One benefit of making a film such as Lincoln is that the movie turns into more than just a story — as a portrait of American history Lincoln is something that has interest beyond the multiplex. And so we now have multiple TV news magazine pieces about the film and the process of creating it. The long-running show 60 Minutes profiled director Steven Spielberg and his creative process last year, and last night the show featured a new segment on Lincoln.
Is this high-stakes awards campaigning meant to combat the awards ascendancy of Argo? Or is this piece a genuine recap of the late life of Abraham Lincoln and an investigation into the film’s authenticity? It’s a bit of both, as you might expect, but thanks to interviews with Spielberg, Daniel Day-Lewis, and Lincoln biographer Doris Kearns-Goodwin (where’s screenwriter Tony Kushner?) the segment is a fine account of the film. Read More »
At this point, the only thing standing between Ben Affleck and a Best Director Oscar would seem to be the pesky fact that he wasn’t nominated for the award. Nevertheless, Affleck and his film Argo have turned into an awards juggernaut, starting with the Best Motion Picture (Drama) and Best Director awards at the Golden Globes, and rolling through various critics groups before taking the ensemble cast award from the Screen Actors Guild, and the top awards from the Directors and Producers guilds.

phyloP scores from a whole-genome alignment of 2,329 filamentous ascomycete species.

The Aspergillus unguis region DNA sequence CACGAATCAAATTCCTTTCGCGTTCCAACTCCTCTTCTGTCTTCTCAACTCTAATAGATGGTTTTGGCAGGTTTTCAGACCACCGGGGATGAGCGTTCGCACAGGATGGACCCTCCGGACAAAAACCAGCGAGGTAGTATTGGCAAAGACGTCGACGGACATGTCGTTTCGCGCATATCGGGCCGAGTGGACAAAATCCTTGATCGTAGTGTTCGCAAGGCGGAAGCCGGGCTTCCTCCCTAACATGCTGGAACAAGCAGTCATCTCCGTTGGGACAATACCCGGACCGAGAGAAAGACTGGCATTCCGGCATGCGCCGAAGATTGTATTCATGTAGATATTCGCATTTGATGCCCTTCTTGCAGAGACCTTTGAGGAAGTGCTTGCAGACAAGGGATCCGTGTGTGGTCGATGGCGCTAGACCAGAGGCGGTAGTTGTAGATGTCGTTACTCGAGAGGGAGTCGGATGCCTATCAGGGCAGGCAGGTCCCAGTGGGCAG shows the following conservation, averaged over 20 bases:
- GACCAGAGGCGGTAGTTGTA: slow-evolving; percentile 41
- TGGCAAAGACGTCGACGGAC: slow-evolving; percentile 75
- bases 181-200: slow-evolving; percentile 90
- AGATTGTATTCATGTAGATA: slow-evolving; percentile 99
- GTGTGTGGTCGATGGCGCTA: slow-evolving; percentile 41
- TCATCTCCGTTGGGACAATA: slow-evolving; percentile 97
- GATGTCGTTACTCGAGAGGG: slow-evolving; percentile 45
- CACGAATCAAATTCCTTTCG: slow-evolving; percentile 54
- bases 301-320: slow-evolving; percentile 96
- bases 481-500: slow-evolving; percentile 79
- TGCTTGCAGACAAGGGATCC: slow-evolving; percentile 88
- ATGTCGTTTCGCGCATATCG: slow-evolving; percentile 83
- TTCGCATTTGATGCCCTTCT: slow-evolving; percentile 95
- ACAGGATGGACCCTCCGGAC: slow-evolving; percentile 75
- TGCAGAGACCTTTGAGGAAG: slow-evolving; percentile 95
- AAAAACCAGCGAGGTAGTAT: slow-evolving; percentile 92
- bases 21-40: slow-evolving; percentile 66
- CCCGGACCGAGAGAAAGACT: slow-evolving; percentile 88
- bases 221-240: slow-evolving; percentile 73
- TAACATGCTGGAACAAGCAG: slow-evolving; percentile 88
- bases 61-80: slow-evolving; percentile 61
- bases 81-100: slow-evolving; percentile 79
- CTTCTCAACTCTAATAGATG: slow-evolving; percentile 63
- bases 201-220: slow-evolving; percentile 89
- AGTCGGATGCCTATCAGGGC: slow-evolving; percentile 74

And now, Argo has won Best Editing, Best Director, and Best Film at the BAFTAs. The list of winners, via the organziation’s press release, is below. Read More »
We’ve got a bunch of cool movie art for you today. The Academy and Gallery1988 commissioned a small group of artists to create original screen prints inspired by this year’s nine Best Picture nominees. After the jump you can see some of them, including:
AMOUR by artist Matt Owen, ARGO by Anthony Petrie, BEASTS OF THE SOUTHERN WILD by Rich Kelly, DJANGO UNCHAINED by Mark Englert, LES MISÉRABLES by Phantom City Creative, LINCOLN by Jeff Boyes, LIFE OF PI by Tom Whalen, SILVER LININGS PLAYBOOK by Joshua Budich and ZERO DARK THIRTY by Godmachine.
Gallery1988 has tweeted that “this is just the start” and there will be “more soon” including a tweet teasing the appearance of popular artist Olly Moss. The G1988 x The Academy show will run February 14th to the 17, with more details coming soon. See the first batch of art after the jump.
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Most of you probably know some of the story of Steven Spielberg‘s Lincoln: the director has wanted to make the film for years, but needed to secure the proper script, the proper actor, and timely financing. Things finally came together in 2011, and the result is Spielberg’s best film in several years, and a particularly timely movie that perfectly captures not only much of the essence of Abraham Lincoln and the time in which he lived, but also reflects our own culture and politics.
The new 20-minute “making of” special Lincoln: An American Journey is a fairly comprehensive account of the development of the film, complete with many detailed interviews and some great early pictures and footage. It’s a must-see for anyone who was moved by the film. Read More »